Notice is hereby given by the National Institutes of Health (NIH) of the “NIH State-of-the-Science Conference: Preventing Alzheimer's Disease and Cognitive Decline” to be held April 26-28, 2010, in the NIH Natcher Conference Center, 45 Center Drive, Bethesda, Maryland 20892. The conference will begin at 8:30 a.m. on April 26 and 27 and at 9 a.m. on April 28, and it will be open to the public.
For many older adults, cognitive health and performance remain stable over the course of their lifetime, with only a gradual and slight decline in short-term memory and reaction times. But for others, this normal, age-related decline in cognitive function progresses into a more serious state of cognitive impairment or into various forms of dementia, including Alzheimer's disease. Such loss of cognitive function—the ability to think, learn, remember, and reason—substantially interferes with everyday function. As researchers continue to explore changes in the brain that take place possibly decades before cognitive decline and dementia symptoms appear, they also hope to discover more about the relationship between normal age-related cognitive decline and the development of cognitive impairment or Alzheimer's disease.
Alzheimer's disease was first described in 1906, when German psychiatrist and neuropathologist Alois Alzheimer observed the hallmarks of the disease in the brain of a female patient who had experienced memory loss, language problems, and unpredictable behavior: abnormal clumps of protein (now called beta-amyloid plaques) and tangled bundles of protein fibers (now called neurofibrillary tangles). Today, an estimated 2.5 to 4.5 million Americans are living with Alzheimer's, the most common form of dementia, and those numbers are expected to grow with the aging of the baby boomer population. Age is the strongest known risk factor for Alzheimer's, with most people diagnosed with the late-onset form of the disease over age 60. An early-onset, familial form also occurs, but is very rare. The time from diagnosis to death with Alzheimer's ranges from as little as 3 years to 10 or more, depending on the person's age, sex, and the presence of other health problems.
In addition to investigating the causes and potential treatments for Alzheimer's and other dementias, researchers are focused on finding ways to prevent cognitive decline. Many preventive measures for cognitive decline and for preventing Alzheimer's—mental stimulation, exercise, and a variety of dietary supplements—have been suggested, but their value in delaying the onset and/or reducing the severity of decline or disease is unclear. Questions also remain as to how the presence of certain conditions, such as high cholesterol, high blood pressure, and diabetes, influence an individual's risk of cognitive decline and Alzheimer's disease.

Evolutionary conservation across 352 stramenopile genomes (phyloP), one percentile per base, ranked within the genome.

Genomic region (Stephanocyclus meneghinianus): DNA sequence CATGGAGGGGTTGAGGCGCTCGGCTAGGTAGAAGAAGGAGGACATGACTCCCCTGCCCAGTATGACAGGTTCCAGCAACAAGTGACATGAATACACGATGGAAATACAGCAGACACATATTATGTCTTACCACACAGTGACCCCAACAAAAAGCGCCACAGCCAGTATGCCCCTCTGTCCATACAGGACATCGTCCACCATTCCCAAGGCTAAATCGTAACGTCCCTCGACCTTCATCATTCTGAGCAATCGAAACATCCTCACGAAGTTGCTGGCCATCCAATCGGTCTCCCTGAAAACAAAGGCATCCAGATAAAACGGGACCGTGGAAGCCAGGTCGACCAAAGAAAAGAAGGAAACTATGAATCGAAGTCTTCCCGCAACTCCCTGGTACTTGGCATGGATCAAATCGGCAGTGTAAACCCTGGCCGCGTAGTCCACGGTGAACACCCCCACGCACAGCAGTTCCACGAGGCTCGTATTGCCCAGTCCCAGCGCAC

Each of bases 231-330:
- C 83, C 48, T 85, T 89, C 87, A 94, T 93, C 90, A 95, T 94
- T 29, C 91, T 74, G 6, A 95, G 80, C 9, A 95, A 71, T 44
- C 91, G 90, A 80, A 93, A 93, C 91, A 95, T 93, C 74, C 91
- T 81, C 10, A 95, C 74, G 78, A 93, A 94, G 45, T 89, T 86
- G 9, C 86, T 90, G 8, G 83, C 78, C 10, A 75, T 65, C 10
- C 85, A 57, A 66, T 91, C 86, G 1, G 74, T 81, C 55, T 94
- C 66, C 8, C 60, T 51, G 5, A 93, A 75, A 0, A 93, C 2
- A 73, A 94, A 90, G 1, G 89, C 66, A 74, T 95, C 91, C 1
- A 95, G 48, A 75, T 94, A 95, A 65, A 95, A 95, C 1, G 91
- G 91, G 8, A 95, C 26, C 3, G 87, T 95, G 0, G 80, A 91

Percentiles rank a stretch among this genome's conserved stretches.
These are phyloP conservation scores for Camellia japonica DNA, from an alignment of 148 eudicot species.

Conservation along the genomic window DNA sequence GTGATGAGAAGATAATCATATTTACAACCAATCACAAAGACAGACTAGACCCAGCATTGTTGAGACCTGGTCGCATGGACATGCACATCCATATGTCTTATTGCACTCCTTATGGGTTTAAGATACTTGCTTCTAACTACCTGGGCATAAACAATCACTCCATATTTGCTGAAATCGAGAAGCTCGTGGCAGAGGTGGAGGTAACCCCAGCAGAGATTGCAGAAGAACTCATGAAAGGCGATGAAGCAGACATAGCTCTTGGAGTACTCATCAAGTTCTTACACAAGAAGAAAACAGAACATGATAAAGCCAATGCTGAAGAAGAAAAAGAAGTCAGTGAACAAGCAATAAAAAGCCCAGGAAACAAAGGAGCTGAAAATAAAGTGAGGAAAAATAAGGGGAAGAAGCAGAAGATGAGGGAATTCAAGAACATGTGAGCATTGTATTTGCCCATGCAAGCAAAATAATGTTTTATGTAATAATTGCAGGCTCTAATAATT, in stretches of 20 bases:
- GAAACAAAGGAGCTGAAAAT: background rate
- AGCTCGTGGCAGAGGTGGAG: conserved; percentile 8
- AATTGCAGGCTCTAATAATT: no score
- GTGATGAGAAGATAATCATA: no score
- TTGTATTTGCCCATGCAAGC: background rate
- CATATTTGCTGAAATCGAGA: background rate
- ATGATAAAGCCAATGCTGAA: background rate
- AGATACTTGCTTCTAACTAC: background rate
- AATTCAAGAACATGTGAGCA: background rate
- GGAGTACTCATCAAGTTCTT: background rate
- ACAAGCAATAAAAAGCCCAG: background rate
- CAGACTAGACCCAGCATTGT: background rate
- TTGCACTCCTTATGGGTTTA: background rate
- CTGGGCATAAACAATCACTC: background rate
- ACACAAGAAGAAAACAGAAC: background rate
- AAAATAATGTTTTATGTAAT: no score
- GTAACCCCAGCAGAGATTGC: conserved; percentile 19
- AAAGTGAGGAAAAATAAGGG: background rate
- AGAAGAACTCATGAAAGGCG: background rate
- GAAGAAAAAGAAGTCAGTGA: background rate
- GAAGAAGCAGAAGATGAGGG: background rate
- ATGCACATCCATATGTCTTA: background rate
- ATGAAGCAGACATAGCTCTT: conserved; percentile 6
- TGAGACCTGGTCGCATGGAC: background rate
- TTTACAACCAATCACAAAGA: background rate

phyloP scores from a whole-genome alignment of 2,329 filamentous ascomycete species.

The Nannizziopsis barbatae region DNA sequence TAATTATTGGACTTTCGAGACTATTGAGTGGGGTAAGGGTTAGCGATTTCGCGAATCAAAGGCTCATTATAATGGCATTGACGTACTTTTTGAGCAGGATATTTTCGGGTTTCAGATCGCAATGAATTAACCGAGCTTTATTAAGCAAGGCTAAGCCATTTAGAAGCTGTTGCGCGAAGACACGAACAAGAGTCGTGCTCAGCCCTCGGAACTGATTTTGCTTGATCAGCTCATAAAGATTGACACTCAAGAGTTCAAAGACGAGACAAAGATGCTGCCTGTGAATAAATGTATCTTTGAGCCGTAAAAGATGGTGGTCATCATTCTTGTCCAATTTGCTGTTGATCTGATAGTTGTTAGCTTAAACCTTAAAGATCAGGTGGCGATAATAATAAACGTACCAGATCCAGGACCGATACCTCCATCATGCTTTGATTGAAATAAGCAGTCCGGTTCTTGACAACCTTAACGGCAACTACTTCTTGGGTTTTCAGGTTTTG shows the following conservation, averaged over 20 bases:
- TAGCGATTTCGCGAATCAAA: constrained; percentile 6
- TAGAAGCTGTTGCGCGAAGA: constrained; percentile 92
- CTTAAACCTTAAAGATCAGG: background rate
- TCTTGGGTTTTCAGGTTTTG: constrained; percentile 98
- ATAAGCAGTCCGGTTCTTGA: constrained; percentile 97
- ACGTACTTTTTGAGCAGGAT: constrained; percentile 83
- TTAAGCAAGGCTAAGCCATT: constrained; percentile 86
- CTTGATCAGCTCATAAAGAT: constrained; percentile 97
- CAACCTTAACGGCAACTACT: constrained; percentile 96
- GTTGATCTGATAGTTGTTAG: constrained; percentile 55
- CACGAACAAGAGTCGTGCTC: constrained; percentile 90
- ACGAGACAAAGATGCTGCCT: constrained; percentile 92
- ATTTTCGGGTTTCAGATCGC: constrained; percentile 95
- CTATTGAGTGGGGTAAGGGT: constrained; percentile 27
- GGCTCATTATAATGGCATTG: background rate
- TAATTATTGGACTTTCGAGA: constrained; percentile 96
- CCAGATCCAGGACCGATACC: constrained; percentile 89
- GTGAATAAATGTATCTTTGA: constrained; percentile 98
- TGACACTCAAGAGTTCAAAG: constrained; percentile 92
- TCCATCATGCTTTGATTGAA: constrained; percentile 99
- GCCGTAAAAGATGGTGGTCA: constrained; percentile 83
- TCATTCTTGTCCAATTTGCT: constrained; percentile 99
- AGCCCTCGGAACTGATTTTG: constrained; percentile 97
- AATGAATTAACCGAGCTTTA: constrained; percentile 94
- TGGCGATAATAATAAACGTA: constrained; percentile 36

To examine these important questions about Alzheimer's and cognitive decline in older people, the National Institute on Aging and the Office of Medical Applications of Research of the NIH will convene a State-of-the-Science Conference from April 26 to 28, 2010, to assess the available scientific evidence related to the following questions:
- What factors are associated with the reduction of risk of Alzheimer's disease?
- What factors are associated with the reduction of risk of cognitive decline in older adults?
- What are the relationships between the factors that affect Alzheimer's disease and the factors that affect cognitive decline?
- What are the therapeutic and adverse effects of interventions to delay the onset of Alzheimer's disease?
- What are the therapeutic and adverse effects of interventions to improve or maintain cognitive ability or preserve cognitive function? Are there different outcomes in identifiable subgroups?
- If recommendations for interventions cannot be made currently, Start Printed Page 3244what studies need to be done that could provide the quality and strength of evidence necessary to make such recommendations to individuals?
An impartial, independent panel will be charged with reviewing the available published literature in advance of the conference, including a systematic literature review commissioned through the Agency for Healthcare Research and Quality. The first day and a half of the conference will consist of presentations by expert researchers and practitioners and open public discussions. On Wednesday, April 28, the panel will present a statement of its collective assessment of the evidence to answer each of the questions above. The panel will also hold a press telebriefing to address questions from the media. The draft statement will be published online later that day, and the final version will be released approximately six weeks later. The primary sponsors of this meeting are the NIH National Institute on Aging and the NIH Office of Medical Applications of Research.
Advance information about the conference and conference registration materials may be obtained from the NIH Consensus Development Program Information Center by calling 888-644-2667 or by sending e-mail to firstname.lastname@example.org. The Information Center's mailing address is P.O. Box 2577, Kensington, Maryland 20891. Registration information is also available on the NIH Consensus Development Program Web site at http://consensus.nih.gov.
The NIH has instituted security measures to ensure the safety of NIH employees, guests, and property. All visitors must be prepared to show a photo ID upon request. Visitors may be required to pass through a metal detector and have bags, backpacks, or purses inspected or x-rayed as they enter NIH buildings. For more information about the security measures at NIH, please visit the Web site at http://www.nih.gov/about/visitorsecurity.htm.Start Signature
Dated: January 11, 2010.
Raynard S. Kington,
Deputy Director, National Institutes of Health.
[FR Doc. 2010-858 Filed 1-19-10; 8:45 am]
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